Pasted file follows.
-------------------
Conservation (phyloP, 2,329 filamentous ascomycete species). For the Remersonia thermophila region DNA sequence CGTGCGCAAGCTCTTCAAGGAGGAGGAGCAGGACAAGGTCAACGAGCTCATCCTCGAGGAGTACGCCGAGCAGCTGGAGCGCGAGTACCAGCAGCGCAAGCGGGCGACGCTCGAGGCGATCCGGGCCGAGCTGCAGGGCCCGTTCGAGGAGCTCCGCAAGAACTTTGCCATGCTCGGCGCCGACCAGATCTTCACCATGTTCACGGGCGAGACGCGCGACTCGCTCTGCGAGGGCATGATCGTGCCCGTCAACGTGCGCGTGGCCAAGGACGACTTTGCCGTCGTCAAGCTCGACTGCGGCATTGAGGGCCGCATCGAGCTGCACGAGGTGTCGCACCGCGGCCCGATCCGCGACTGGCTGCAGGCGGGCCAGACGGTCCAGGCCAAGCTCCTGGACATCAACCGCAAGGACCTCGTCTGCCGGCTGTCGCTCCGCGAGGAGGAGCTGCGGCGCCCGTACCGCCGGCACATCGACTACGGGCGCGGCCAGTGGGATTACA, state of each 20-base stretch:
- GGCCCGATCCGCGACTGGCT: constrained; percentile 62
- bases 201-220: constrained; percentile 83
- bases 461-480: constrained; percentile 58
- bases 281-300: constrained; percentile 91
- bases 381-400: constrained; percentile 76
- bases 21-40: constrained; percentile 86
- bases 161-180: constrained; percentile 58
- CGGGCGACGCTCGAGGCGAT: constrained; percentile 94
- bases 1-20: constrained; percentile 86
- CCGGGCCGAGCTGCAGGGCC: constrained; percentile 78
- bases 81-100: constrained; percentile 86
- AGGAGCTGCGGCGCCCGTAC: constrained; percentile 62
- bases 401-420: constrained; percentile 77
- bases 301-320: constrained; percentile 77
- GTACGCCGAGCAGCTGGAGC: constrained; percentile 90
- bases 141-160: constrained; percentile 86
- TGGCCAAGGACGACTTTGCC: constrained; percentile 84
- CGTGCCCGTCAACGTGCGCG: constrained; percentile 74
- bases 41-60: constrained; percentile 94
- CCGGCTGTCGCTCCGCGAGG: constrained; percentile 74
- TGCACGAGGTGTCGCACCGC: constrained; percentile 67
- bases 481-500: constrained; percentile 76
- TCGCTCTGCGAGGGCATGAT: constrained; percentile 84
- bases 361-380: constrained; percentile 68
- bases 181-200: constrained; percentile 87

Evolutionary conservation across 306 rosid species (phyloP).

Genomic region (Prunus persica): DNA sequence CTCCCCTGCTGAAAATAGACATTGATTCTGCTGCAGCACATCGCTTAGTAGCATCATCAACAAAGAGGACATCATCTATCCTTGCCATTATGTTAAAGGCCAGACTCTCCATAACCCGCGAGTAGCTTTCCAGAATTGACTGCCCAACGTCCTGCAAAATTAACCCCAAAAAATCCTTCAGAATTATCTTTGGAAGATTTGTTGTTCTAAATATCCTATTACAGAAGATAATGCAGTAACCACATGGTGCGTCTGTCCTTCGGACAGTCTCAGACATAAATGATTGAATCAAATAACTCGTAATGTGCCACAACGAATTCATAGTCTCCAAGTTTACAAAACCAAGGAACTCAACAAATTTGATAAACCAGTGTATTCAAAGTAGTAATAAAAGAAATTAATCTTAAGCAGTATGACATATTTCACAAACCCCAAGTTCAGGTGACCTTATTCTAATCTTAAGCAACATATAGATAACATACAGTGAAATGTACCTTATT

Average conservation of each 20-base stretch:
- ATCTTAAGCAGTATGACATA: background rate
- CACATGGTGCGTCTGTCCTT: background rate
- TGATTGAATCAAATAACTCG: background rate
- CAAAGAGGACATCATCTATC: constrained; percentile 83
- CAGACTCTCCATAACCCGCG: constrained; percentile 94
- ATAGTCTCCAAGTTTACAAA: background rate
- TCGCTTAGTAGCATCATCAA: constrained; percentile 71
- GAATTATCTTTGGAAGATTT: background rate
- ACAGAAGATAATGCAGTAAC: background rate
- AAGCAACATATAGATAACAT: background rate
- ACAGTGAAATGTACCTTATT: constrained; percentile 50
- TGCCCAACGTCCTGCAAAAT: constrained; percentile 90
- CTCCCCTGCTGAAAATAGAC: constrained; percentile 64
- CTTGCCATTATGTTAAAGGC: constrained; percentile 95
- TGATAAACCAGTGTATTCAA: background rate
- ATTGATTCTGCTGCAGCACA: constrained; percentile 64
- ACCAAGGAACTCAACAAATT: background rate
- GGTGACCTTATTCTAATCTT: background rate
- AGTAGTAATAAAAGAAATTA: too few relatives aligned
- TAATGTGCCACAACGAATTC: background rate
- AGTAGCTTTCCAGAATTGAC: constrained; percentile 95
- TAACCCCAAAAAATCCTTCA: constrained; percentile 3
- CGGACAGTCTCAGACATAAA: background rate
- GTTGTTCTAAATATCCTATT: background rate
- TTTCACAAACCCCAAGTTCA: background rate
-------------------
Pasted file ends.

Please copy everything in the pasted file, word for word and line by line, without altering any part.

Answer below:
Conservation (phyloP, 2,329 filamentous ascomycete species). For the Remersonia thermophila region DNA sequence CGTGCGCAAGCTCTTCAAGGAGGAGGAGCAGGACAAGGTCAACGAGCTCATCCTCGAGGAGTACGCCGAGCAGCTGGAGCGCGAGTACCAGCAGCGCAAGCGGGCGACGCTCGAGGCGATCCGGGCCGAGCTGCAGGGCCCGTTCGAGGAGCTCCGCAAGAACTTTGCCATGCTCGGCGCCGACCAGATCTTCACCATGTTCACGGGCGAGACGCGCGACTCGCTCTGCGAGGGCATGATCGTGCCCGTCAACGTGCGCGTGGCCAAGGACGACTTTGCCGTCGTCAAGCTCGACTGCGGCATTGAGGGCCGCATCGAGCTGCACGAGGTGTCGCACCGCGGCCCGATCCGCGACTGGCTGCAGGCGGGCCAGACGGTCCAGGCCAAGCTCCTGGACATCAACCGCAAGGACCTCGTCTGCCGGCTGTCGCTCCGCGAGGAGGAGCTGCGGCGCCCGTACCGCCGGCACATCGACTACGGGCGCGGCCAGTGGGATTACA, state of each 20-base stretch:
- GGCCCGATCCGCGACTGGCT: constrained; percentile 62
- bases 201-220: constrained; percentile 83
- bases 461-480: constrained; percentile 58
- bases 281-300: constrained; percentile 91
- bases 381-400: constrained; percentile 76
- bases 21-40: constrained; percentile 86
- bases 161-180: constrained; percentile 58
- CGGGCGACGCTCGAGGCGAT: constrained; percentile 94
- bases 1-20: constrained; percentile 86
- CCGGGCCGAGCTGCAGGGCC: constrained; percentile 78
- bases 81-100: constrained; percentile 86
- AGGAGCTGCGGCGCCCGTAC: constrained; percentile 62
- bases 401-420: constrained; percentile 77
- bases 301-320: constrained; percentile 77
- GTACGCCGAGCAGCTGGAGC: constrained; percentile 90
- bases 141-160: constrained; percentile 86
- TGGCCAAGGACGACTTTGCC: constrained; percentile 84
- CGTGCCCGTCAACGTGCGCG: constrained; percentile 74
- bases 41-60: constrained; percentile 94
- CCGGCTGTCGCTCCGCGAGG: constrained; percentile 74
- TGCACGAGGTGTCGCACCGC: constrained; percentile 67
- bases 481-500: constrained; percentile 76
- TCGCTCTGCGAGGGCATGAT: constrained; percentile 84
- bases 361-380: constrained; percentile 68
- bases 181-200: constrained; percentile 87

Evolutionary conservation across 306 rosid species (phyloP).

Genomic region (Prunus persica): DNA sequence CTCCCCTGCTGAAAATAGACATTGATTCTGCTGCAGCACATCGCTTAGTAGCATCATCAACAAAGAGGACATCATCTATCCTTGCCATTATGTTAAAGGCCAGACTCTCCATAACCCGCGAGTAGCTTTCCAGAATTGACTGCCCAACGTCCTGCAAAATTAACCCCAAAAAATCCTTCAGAATTATCTTTGGAAGATTTGTTGTTCTAAATATCCTATTACAGAAGATAATGCAGTAACCACATGGTGCGTCTGTCCTTCGGACAGTCTCAGACATAAATGATTGAATCAAATAACTCGTAATGTGCCACAACGAATTCATAGTCTCCAAGTTTACAAAACCAAGGAACTCAACAAATTTGATAAACCAGTGTATTCAAAGTAGTAATAAAAGAAATTAATCTTAAGCAGTATGACATATTTCACAAACCCCAAGTTCAGGTGACCTTATTCTAATCTTAAGCAACATATAGATAACATACAGTGAAATGTACCTTATT

Average conservation of each 20-base stretch:
- ATCTTAAGCAGTATGACATA: background rate
- CACATGGTGCGTCTGTCCTT: background rate
- TGATTGAATCAAATAACTCG: background rate
- CAAAGAGGACATCATCTATC: constrained; percentile 83
- CAGACTCTCCATAACCCGCG: constrained; percentile 94
- ATAGTCTCCAAGTTTACAAA: background rate
- TCGCTTAGTAGCATCATCAA: constrained; percentile 71
- GAATTATCTTTGGAAGATTT: background rate
- ACAGAAGATAATGCAGTAAC: background rate
- AAGCAACATATAGATAACAT: background rate
- ACAGTGAAATGTACCTTATT: constrained; percentile 50
- TGCCCAACGTCCTGCAAAAT: constrained; percentile 90
- CTCCCCTGCTGAAAATAGAC: constrained; percentile 64
- CTTGCCATTATGTTAAAGGC: constrained; percentile 95
- TGATAAACCAGTGTATTCAA: background rate
- ATTGATTCTGCTGCAGCACA: constrained; percentile 64
- ACCAAGGAACTCAACAAATT: background rate
- GGTGACCTTATTCTAATCTT: background rate
- AGTAGTAATAAAAGAAATTA: too few relatives aligned
- TAATGTGCCACAACGAATTC: background rate
- AGTAGCTTTCCAGAATTGAC: constrained; percentile 95
- TAACCCCAAAAAATCCTTCA: constrained; percentile 3
- CGGACAGTCTCAGACATAAA: background rate
- GTTGTTCTAAATATCCTATT: background rate
- TTTCACAAACCCCAAGTTCA: background rate